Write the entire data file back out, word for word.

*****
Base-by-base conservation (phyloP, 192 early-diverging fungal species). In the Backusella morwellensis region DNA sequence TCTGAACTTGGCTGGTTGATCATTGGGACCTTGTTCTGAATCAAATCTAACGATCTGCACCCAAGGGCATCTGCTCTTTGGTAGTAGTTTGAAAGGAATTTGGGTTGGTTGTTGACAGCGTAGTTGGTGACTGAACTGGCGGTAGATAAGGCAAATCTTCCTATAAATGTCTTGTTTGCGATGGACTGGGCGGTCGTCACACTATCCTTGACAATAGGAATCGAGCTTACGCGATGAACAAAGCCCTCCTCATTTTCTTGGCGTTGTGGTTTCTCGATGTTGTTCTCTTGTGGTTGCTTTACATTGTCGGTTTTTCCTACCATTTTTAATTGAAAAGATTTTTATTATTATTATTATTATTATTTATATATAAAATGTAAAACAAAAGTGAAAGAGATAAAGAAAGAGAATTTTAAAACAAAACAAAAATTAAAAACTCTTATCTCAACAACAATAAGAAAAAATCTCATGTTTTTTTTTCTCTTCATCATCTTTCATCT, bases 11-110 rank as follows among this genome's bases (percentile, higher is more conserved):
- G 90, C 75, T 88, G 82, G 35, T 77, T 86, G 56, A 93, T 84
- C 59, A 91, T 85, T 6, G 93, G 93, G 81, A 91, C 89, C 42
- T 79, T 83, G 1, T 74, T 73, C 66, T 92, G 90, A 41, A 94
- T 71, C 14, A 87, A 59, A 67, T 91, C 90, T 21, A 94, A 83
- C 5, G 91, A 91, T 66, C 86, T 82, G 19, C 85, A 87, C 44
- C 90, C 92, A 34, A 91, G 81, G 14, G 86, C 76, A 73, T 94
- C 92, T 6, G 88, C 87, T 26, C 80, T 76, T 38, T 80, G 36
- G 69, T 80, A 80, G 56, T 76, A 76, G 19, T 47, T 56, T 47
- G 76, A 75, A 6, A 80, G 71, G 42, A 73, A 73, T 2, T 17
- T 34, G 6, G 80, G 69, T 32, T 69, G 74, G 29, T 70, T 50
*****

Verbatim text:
Base-by-base conservation (phyloP, 192 early-diverging fungal species). In the Backusella morwellensis region DNA sequence TCTGAACTTGGCTGGTTGATCATTGGGACCTTGTTCTGAATCAAATCTAACGATCTGCACCCAAGGGCATCTGCTCTTTGGTAGTAGTTTGAAAGGAATTTGGGTTGGTTGTTGACAGCGTAGTTGGTGACTGAACTGGCGGTAGATAAGGCAAATCTTCCTATAAATGTCTTGTTTGCGATGGACTGGGCGGTCGTCACACTATCCTTGACAATAGGAATCGAGCTTACGCGATGAACAAAGCCCTCCTCATTTTCTTGGCGTTGTGGTTTCTCGATGTTGTTCTCTTGTGGTTGCTTTACATTGTCGGTTTTTCCTACCATTTTTAATTGAAAAGATTTTTATTATTATTATTATTATTATTTATATATAAAATGTAAAACAAAAGTGAAAGAGATAAAGAAAGAGAATTTTAAAACAAAACAAAAATTAAAAACTCTTATCTCAACAACAATAAGAAAAAATCTCATGTTTTTTTTTCTCTTCATCATCTTTCATCT, bases 11-110 rank as follows among this genome's bases (percentile, higher is more conserved):
- G 90, C 75, T 88, G 82, G 35, T 77, T 86, G 56, A 93, T 84
- C 59, A 91, T 85, T 6, G 93, G 93, G 81, A 91, C 89, C 42
- T 79, T 83, G 1, T 74, T 73, C 66, T 92, G 90, A 41, A 94
- T 71, C 14, A 87, A 59, A 67, T 91, C 90, T 21, A 94, A 83
- C 5, G 91, A 91, T 66, C 86, T 82, G 19, C 85, A 87, C 44
- C 90, C 92, A 34, A 91, G 81, G 14, G 86, C 76, A 73, T 94
- C 92, T 6, G 88, C 87, T 26, C 80, T 76, T 38, T 80, G 36
- G 69, T 80, A 80, G 56, T 76, A 76, G 19, T 47, T 56, T 47
- G 76, A 75, A 6, A 80, G 71, G 42, A 73, A 73, T 2, T 17
- T 34, G 6, G 80, G 69, T 32, T 69, G 74, G 29, T 70, T 50